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Geochemistry and Characteristics of Nitrogen Transport at a Confined Animal Feeding Operation in a Coastal Plain Agricultural Watershed, and Implications for Nutrient Loading in the Neuse River Basin, North Carolina, 1999–2002

Scientific Investigations Report 2004–5283
By T.B. Spruill, A.J. Tesoriero, H.E. Mew, Jr., K.M. Farrell, S.L. Harden, A.B. Colosimo, and S.R. Kraemer


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Abstract

Chemical, geologic, hydrologic, and age-dating information collected between 1999 and 2002 were used to examine the transport of contaminants, primarily nitrogen, in ground water and the pathways to surface water in a coastal plain setting in North Carolina. Data were collected from more than 35 wells and 4 surface-water sampling sites located in a 0.59 square-mile basin to examine detailed hydrogeology and geochemical processes affecting nutrient fate and transport. Two additional surface-water sampling sites were located downstream from the primary study site to evaluate basin-scale effects. Chemical and flow data also were collected at an additional 10 sites in the Coastal Plain portion of the Neuse River basin located between Kinston and New Bern, North Carolina, to evaluate loads transported in the Neuse River and primary tributary basins.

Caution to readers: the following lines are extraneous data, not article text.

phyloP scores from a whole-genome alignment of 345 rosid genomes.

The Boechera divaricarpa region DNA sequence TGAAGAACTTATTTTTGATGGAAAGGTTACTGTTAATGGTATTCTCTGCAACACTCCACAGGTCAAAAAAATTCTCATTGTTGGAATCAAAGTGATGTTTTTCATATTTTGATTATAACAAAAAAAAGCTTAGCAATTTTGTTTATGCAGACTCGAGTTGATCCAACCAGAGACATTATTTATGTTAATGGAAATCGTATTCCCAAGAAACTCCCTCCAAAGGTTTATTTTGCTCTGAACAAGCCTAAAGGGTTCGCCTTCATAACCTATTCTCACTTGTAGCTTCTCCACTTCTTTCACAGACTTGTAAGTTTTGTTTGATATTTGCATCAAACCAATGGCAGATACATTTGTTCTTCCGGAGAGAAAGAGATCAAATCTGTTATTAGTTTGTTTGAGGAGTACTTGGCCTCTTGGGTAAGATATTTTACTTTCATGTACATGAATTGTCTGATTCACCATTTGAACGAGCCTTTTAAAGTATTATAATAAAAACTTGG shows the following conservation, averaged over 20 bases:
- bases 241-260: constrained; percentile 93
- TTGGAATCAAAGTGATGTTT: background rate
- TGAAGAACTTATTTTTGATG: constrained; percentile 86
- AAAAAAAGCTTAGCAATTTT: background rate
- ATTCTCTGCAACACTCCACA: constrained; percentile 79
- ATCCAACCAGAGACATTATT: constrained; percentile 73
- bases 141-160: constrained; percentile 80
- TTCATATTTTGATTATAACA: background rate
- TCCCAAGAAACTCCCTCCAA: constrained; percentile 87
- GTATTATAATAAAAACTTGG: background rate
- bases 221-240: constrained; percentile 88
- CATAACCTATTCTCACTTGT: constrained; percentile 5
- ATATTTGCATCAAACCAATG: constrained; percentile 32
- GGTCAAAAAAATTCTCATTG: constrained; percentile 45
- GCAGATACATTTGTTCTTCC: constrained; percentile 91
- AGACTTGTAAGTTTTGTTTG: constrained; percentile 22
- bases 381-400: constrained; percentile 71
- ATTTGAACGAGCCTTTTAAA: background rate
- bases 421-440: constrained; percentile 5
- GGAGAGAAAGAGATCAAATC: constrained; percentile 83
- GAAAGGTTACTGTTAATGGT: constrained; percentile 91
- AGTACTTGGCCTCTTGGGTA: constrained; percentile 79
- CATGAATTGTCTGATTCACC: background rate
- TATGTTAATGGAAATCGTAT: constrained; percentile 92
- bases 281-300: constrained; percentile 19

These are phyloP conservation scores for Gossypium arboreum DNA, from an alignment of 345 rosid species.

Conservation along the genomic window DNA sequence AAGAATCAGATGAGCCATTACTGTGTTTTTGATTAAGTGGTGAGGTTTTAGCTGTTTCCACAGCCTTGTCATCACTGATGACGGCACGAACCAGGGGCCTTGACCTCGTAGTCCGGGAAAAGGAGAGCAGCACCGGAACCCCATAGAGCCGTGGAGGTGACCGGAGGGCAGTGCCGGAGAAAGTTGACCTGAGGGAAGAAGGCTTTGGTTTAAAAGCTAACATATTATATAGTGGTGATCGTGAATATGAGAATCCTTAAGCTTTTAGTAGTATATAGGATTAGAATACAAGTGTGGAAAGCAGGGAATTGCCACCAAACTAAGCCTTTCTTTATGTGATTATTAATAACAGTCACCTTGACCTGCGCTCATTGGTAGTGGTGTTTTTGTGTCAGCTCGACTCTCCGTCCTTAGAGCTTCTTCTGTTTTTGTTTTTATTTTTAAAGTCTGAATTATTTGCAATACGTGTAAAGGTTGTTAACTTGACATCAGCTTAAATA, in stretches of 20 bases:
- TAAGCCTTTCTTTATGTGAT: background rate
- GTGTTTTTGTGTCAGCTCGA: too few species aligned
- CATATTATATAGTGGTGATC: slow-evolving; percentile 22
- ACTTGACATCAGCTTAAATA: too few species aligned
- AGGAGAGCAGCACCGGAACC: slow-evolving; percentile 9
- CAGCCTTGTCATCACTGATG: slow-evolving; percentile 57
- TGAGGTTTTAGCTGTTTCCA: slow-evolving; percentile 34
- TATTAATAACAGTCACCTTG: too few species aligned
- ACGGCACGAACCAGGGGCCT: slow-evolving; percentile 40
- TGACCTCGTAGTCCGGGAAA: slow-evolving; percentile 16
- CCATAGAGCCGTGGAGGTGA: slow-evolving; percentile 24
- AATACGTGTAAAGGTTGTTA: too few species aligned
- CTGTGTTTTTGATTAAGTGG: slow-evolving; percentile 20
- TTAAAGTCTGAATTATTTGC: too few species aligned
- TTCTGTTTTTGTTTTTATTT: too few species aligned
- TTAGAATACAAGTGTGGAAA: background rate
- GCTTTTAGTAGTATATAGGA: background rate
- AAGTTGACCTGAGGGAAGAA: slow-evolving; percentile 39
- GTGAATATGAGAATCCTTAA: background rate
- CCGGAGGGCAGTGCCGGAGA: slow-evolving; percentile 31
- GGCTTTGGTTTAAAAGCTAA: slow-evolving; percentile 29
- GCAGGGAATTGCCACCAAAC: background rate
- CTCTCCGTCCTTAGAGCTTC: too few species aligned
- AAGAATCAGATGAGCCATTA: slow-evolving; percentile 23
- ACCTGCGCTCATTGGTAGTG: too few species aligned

At the Lizzie Research Station study site in North Carolina, horizontal flow is induced by the presence of a confining unit at shallow depth. Age-dating, chemical, and piezometric data indicate that horizontal flow from the surficial aquifer is the dominant source of ground water to streamflow. Nitrogen applied on cultivated fields at the Lizzie Research Station is substantially reduced as it moves from recharge to discharge areas. Denitrification in deeper parts of the aquifer and in riparian zones is indicated by a characterization of redox conditions in the aquifer and by the presence of excess nitrogen gas. Direct ground-water discharge of nitrate to surface water during base-flow conditions is unlikely to be significant because of strongly reducing conditions that occur in the riparian zones of these streams. Nitrate loads from a drainage tile at the study site may account for much of the nitrate load in the receiving stream, indicating that a major source of nutrients from ground water to this stream is artificial drainage. During base-flow conditions when the streams are not flowing, it is hypothesized that the mineralization of organic matter on the streambed is the source of nitrate and(or) ammonium in the stream. Base flow is a small contributor to nitrogen loads, because both flows and inorganic nitrogen concentrations are low during summer months.

Effects of a confined hog operation on ground-water quality also were evaluated. The use of sprayed swine wastes to fertilize crops at the Lizzie Research Station study site since 1995 resulted in increased concentrations of nitrate and other chemical constituents in ground water beneath spray fields when compared to ground water beneath fields treated with commercial fertilizer. The nitrate concentration in ground water from the spray field well increased by a factor of 3.5 after 4 years of spray applications. Nitrate concentrations ranged from 10 to 35 milligrams per liter, and one concentration as high as 56 milligrams per liter was observed in water from this well in spring 2002. This finding is in agreement with findings of other studies conducted in the Coastal Plain of North Carolina that nitrate concentrations were significantly higher in ground water from cultivated fields sprayed with swine wastes than from fields treated with commercial fertilizer.